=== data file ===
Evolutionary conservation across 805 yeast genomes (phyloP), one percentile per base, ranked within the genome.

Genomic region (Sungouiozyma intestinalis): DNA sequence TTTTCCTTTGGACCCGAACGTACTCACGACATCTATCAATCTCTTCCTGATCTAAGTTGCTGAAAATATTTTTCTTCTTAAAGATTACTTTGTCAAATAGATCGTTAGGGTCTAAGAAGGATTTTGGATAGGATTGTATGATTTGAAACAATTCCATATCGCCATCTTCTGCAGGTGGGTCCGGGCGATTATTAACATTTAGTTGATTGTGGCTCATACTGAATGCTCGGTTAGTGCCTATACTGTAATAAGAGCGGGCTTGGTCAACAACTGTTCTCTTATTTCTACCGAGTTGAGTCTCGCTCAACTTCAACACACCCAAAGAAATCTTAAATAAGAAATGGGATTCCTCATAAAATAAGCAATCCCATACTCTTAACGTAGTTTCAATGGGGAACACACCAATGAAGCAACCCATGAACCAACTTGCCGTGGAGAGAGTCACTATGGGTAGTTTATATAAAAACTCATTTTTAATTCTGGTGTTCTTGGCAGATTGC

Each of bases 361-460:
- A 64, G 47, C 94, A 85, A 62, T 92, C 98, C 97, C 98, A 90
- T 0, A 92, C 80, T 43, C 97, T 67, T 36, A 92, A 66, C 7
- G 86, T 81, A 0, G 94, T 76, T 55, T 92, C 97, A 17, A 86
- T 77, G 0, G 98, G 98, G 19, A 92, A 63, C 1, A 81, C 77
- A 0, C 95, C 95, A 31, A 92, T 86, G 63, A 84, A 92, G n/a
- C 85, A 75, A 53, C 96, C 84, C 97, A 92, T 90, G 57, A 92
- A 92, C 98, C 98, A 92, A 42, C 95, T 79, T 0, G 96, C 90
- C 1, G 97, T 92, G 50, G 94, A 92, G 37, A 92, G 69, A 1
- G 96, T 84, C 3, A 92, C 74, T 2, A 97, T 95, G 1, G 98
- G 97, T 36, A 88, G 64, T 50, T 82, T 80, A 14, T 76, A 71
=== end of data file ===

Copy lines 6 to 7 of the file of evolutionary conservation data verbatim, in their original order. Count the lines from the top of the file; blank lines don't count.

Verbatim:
- G 86, T 81, A 0, G 94, T 76, T 55, T 92, C 97, A 17, A 86
- T 77, G 0, G 98, G 98, G 19, A 92, A 63, C 1, A 81, C 77